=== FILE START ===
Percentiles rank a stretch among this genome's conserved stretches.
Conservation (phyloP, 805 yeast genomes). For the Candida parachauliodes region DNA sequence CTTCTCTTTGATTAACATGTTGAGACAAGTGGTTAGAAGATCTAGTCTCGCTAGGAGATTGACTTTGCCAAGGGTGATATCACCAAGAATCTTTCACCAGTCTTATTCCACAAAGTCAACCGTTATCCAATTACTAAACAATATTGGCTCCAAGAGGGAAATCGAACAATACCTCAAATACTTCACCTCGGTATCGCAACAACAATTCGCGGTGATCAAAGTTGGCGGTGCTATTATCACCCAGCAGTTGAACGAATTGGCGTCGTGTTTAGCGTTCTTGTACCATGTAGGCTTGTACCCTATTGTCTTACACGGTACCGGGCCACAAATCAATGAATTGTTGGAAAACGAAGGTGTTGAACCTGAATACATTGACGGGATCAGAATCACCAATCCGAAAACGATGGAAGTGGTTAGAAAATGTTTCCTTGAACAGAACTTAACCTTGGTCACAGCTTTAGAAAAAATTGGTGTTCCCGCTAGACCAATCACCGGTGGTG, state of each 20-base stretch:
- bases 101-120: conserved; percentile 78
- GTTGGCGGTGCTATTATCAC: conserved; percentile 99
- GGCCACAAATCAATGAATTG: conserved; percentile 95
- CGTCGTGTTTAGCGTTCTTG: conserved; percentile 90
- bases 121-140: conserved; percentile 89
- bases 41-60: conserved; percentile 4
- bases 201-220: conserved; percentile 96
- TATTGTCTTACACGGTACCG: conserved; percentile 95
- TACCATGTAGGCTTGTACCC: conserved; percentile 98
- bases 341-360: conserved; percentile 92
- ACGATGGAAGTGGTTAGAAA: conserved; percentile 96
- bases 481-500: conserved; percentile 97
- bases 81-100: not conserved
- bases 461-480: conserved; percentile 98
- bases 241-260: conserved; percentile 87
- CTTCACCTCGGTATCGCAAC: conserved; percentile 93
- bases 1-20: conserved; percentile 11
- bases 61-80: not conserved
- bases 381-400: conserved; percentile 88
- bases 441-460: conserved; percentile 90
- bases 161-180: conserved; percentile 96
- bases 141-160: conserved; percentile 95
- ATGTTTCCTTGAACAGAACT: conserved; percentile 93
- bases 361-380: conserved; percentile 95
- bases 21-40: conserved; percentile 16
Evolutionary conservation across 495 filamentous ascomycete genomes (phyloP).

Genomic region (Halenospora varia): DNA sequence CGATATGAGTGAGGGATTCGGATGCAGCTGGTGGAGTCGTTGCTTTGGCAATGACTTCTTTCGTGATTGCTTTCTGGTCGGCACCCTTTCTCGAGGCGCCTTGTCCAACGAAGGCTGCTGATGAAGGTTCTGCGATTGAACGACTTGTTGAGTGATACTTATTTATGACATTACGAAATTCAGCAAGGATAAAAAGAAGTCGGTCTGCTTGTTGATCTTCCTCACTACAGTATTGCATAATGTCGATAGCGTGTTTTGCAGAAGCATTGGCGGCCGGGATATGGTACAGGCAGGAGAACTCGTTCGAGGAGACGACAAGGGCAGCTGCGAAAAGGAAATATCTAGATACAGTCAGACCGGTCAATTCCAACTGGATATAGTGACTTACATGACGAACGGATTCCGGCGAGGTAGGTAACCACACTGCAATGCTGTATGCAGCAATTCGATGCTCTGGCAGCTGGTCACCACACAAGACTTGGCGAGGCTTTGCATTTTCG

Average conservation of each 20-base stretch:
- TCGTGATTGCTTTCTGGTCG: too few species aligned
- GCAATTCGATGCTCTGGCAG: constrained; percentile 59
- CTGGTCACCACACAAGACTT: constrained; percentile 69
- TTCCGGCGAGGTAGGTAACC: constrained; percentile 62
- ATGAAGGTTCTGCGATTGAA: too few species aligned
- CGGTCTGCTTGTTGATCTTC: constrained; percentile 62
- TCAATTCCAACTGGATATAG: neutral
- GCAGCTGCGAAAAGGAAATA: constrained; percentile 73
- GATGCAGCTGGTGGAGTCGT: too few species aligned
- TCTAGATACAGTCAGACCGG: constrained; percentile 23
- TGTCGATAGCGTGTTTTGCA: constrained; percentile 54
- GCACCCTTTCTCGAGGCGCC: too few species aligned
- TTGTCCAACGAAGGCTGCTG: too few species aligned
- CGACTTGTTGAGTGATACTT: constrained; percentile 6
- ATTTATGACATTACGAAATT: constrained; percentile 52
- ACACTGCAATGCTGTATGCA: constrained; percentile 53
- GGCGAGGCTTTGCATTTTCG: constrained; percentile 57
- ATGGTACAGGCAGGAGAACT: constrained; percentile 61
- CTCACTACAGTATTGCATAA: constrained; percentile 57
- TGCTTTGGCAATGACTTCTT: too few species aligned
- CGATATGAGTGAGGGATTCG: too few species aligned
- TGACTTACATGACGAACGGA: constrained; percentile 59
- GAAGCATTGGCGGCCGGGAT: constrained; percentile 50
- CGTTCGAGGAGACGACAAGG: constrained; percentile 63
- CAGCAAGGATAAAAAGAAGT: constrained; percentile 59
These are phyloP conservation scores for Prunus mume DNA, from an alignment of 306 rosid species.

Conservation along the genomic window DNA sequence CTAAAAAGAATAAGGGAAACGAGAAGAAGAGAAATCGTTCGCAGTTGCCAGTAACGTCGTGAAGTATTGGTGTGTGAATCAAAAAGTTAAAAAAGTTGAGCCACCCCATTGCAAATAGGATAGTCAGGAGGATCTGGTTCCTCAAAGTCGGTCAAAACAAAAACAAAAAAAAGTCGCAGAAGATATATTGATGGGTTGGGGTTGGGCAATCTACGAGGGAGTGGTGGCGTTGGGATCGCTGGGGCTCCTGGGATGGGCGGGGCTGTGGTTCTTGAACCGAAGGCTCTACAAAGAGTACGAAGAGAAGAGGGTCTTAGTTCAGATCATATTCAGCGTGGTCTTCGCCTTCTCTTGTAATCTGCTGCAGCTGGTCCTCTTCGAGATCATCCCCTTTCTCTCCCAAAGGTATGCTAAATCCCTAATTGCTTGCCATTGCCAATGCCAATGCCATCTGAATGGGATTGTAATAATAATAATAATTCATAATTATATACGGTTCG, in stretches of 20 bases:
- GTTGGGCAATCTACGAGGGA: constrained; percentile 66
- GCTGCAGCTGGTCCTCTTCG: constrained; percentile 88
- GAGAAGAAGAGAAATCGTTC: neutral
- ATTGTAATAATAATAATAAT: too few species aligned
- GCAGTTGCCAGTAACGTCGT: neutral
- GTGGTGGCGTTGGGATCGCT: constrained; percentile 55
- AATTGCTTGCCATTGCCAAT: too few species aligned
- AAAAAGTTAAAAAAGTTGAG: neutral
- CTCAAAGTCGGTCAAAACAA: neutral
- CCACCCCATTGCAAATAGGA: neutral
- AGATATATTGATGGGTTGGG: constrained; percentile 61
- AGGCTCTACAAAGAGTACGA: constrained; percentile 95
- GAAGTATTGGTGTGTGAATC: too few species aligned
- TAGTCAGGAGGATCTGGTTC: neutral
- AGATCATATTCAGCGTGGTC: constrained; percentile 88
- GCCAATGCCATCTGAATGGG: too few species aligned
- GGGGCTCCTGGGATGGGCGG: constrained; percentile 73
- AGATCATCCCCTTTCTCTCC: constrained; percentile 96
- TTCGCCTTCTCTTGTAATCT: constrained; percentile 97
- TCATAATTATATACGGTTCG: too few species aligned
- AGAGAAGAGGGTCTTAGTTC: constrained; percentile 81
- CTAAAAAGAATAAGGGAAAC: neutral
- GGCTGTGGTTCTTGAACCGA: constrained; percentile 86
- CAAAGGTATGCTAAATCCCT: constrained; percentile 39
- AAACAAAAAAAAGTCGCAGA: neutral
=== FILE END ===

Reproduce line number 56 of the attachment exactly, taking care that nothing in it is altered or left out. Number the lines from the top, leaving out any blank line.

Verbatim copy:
These are phyloP conservation scores for Prunus mume DNA, from an alignment of 306 rosid species.